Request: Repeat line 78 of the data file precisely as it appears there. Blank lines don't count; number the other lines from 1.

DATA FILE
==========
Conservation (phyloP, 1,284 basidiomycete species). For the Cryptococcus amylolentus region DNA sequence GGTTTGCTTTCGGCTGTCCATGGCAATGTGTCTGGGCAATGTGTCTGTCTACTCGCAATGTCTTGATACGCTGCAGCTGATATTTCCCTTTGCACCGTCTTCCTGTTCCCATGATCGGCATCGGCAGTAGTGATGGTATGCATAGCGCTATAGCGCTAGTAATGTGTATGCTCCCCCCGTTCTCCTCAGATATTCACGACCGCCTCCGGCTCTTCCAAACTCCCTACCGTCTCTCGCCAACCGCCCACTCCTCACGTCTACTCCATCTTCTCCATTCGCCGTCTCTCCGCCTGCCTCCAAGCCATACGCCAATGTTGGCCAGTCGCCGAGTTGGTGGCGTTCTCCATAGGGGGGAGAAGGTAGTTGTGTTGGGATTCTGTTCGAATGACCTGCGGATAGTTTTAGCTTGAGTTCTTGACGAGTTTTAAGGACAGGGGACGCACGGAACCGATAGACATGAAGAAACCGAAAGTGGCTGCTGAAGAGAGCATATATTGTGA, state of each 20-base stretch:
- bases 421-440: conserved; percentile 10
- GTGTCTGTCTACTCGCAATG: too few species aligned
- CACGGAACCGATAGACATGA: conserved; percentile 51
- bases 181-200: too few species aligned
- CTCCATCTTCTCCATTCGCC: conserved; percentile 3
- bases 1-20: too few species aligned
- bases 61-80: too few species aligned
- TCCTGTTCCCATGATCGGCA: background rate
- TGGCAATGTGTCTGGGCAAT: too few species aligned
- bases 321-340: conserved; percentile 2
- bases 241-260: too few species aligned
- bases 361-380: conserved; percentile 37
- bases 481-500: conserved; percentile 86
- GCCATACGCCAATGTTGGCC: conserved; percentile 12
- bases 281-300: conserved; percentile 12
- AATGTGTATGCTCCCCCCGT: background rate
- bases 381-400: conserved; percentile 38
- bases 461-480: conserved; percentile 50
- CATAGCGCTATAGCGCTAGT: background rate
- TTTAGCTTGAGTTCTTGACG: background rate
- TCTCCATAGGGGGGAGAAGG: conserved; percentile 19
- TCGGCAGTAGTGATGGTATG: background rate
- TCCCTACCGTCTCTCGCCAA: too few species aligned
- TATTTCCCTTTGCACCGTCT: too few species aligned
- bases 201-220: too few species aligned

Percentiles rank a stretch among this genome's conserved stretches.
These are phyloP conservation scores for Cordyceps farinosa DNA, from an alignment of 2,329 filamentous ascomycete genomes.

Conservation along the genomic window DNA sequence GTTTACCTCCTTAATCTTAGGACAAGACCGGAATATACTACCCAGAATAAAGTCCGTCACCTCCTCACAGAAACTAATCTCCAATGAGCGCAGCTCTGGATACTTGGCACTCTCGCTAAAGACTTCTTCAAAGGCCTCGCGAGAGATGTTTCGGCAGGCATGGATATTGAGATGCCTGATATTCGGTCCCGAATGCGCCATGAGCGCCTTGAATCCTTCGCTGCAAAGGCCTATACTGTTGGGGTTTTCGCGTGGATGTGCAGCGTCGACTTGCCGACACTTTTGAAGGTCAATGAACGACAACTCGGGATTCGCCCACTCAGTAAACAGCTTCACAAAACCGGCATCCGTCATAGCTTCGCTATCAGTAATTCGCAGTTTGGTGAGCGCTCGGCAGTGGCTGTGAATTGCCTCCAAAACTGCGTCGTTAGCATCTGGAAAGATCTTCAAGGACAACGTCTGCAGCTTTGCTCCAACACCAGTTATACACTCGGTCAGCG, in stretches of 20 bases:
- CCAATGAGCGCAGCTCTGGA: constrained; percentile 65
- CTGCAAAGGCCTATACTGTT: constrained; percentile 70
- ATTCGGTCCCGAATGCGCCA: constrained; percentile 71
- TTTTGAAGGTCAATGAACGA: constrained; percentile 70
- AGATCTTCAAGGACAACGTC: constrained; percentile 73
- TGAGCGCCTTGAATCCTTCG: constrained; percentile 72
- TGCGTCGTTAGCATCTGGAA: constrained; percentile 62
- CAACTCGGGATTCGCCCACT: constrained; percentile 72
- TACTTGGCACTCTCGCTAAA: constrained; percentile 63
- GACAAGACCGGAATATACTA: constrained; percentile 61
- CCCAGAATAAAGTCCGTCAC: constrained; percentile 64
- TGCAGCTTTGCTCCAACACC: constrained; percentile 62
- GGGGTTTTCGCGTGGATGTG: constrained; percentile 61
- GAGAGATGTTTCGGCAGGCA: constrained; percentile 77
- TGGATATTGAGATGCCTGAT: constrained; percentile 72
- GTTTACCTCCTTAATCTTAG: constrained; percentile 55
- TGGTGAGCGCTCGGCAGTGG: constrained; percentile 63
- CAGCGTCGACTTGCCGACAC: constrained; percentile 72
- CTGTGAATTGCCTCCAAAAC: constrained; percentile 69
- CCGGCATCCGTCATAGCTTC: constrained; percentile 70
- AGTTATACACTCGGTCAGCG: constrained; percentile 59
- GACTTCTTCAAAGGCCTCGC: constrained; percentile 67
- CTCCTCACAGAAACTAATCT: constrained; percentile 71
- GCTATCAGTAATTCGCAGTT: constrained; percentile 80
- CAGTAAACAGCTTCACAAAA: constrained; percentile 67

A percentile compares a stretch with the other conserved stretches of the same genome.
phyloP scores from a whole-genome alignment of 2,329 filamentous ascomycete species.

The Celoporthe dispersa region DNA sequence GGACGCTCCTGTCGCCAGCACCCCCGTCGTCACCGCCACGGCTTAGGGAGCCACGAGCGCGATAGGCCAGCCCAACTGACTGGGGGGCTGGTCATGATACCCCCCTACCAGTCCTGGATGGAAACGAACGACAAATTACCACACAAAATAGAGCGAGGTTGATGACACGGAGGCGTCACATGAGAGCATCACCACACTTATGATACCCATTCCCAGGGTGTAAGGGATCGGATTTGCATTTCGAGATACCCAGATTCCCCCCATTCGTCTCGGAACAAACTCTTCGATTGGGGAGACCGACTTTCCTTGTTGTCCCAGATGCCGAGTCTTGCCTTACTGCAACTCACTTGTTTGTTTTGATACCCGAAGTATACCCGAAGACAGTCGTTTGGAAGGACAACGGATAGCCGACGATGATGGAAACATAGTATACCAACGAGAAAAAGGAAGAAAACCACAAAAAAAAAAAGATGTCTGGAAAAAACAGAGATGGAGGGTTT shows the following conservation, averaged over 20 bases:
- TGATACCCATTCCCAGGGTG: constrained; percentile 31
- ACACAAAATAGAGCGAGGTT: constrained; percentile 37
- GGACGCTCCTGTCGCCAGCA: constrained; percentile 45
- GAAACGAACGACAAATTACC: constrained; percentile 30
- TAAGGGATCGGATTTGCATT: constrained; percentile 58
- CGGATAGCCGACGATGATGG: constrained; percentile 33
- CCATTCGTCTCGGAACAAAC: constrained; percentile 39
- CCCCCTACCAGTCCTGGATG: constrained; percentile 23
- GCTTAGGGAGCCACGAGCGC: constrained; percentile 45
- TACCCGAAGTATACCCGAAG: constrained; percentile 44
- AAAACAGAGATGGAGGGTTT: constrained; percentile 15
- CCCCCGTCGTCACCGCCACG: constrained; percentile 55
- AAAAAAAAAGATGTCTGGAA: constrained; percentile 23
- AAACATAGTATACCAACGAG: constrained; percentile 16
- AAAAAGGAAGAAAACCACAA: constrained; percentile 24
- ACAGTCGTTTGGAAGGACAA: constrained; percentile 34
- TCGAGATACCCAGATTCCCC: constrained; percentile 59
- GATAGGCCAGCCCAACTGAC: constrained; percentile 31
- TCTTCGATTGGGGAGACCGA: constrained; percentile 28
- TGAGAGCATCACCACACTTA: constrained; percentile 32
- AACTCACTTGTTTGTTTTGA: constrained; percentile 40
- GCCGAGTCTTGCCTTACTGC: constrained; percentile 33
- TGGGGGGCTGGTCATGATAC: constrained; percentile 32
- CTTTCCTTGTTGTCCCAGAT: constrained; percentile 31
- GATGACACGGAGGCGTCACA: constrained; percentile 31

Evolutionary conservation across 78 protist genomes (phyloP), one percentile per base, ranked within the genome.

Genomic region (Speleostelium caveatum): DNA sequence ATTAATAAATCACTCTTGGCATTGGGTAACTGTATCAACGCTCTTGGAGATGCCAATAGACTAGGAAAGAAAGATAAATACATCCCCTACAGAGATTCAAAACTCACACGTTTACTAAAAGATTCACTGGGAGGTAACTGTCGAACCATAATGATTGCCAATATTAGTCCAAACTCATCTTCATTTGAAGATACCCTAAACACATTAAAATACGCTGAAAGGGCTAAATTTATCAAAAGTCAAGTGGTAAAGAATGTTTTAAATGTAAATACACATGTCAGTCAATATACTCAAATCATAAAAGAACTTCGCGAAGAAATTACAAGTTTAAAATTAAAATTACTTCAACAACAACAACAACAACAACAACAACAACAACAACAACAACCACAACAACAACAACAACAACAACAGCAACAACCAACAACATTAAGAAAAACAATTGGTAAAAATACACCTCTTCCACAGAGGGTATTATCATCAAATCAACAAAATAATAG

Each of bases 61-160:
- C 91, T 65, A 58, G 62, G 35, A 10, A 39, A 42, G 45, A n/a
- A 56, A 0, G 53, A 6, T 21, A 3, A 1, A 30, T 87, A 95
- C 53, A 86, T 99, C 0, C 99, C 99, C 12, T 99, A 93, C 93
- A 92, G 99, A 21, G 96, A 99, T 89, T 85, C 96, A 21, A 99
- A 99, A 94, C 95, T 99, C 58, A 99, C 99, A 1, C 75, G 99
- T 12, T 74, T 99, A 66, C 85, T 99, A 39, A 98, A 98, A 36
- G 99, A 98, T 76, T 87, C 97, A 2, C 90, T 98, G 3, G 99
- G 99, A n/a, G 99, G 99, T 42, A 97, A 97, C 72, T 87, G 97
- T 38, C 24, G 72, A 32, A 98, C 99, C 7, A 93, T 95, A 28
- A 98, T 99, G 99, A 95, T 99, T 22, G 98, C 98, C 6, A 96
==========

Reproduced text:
- AACTCACTTGTTTGTTTTGA: constrained; percentile 40